She is (apparently) the biological daughter of Duke Gorlois of Cornwall and his wife Igraine, but was stolen from her cradle as a baby, with the young Morgana left in her place as a changeling. Nimue was then presumably raised on Avalon and learned how to become a magic-user; she also is responsible for Merlin's current imprisonment in the Crystal Cave. Nimue was one of the three women who took the wounded Arthur away to Avalon following the Battle of Camlann, alongside the Lady of the Lake and Morgana le Fay.
Real World History
In the Arthurian legends, Nimue's most prominent role is that of the woman who magically imprisoned Merlin. According to Malory, Merlin fell in love with her, and in an effort to win her favor, began teaching her his magic. Nimue had no similar fondness for Merlin, and merely desired to be rid of his unwelcome attention. So she tricked him into teaching her a powerful imprisonment spell, and then used it to trap him for all time in a cave in Cornwall.
Afterwards, maybe in order to make amends to Arthur for depriving him of his magical advisor and guardian, she came to his aid on a number of occasions, twice foiling assassination attempts of Morgana le Fay's, once (with the help of Sir Tristram) rescuing Arthur from the evil sorceress Annowre, and once clearing Queen Guinevere of a poisoning charge made against her (coming, admittedly, after Sir Lancelot had already defeated Guinevere's accuser, Sir Mador de la Porte, in a "trial-by-combat"). She was also in the boat that came to take Arthur away to Avalon, after his final battle.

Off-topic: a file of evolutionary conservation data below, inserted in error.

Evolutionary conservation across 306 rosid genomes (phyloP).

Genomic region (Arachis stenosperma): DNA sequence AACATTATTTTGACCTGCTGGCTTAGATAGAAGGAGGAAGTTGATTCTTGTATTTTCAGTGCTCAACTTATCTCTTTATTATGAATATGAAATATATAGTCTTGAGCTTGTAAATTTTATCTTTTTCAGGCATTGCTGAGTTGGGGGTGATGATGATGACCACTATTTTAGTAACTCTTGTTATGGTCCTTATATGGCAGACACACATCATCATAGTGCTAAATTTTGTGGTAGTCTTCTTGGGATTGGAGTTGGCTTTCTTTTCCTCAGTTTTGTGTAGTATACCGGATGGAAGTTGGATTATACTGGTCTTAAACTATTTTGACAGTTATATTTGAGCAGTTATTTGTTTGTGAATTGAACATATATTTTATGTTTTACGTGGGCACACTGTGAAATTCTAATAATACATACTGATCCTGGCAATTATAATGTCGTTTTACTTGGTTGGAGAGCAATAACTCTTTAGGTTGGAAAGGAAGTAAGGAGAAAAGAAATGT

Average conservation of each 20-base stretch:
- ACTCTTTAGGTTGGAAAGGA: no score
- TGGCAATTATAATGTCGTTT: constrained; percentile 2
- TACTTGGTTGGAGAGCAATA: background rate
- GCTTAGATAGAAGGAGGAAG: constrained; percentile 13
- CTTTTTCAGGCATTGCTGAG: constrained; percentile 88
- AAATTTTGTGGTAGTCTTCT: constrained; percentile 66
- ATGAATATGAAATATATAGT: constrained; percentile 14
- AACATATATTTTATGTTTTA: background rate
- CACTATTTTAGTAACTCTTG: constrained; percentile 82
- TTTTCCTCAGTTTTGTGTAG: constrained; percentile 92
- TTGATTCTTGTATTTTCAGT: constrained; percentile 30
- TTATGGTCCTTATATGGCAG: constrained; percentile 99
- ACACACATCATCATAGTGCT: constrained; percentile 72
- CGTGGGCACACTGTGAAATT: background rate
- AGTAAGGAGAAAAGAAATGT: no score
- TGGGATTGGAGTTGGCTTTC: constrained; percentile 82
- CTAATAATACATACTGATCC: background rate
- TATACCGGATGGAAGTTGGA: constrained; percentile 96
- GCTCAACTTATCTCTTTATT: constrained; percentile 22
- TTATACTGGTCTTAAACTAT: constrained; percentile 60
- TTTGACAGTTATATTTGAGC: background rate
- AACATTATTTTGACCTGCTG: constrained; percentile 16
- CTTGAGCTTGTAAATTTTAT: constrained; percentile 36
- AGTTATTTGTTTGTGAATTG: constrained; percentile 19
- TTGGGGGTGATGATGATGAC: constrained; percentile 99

Medieval and modern versions of the Merlin legend give Nimue various other motives for imprisoning Merlin. The French Vulgate Cycle, which calls her Viviane and combines her with the Lady of the Lake, portrays her as being genuinely in love with Merlin and confining him within an invisible tower in the forest of Broceliande in Brittany, where she could have him all to herself (disliking the fact that he often left her side to aid and advise King Arthur). Alfred Lord Tennyson portrayed her in his Idylls of the King, under the name of Vivien, as evil, deliberately imprisoning Merlin so as to deprive Arthur of his aid, and some other modern-day writers, such as Howard Pyle, have followed this interpretation. Still others, such as Mary Stewart, have portrayed her as gently retiring a worn-out Merlin, whose powers have begun to fade. Which interpretation is correct in the Gargoyles Universe, we as yet do not know.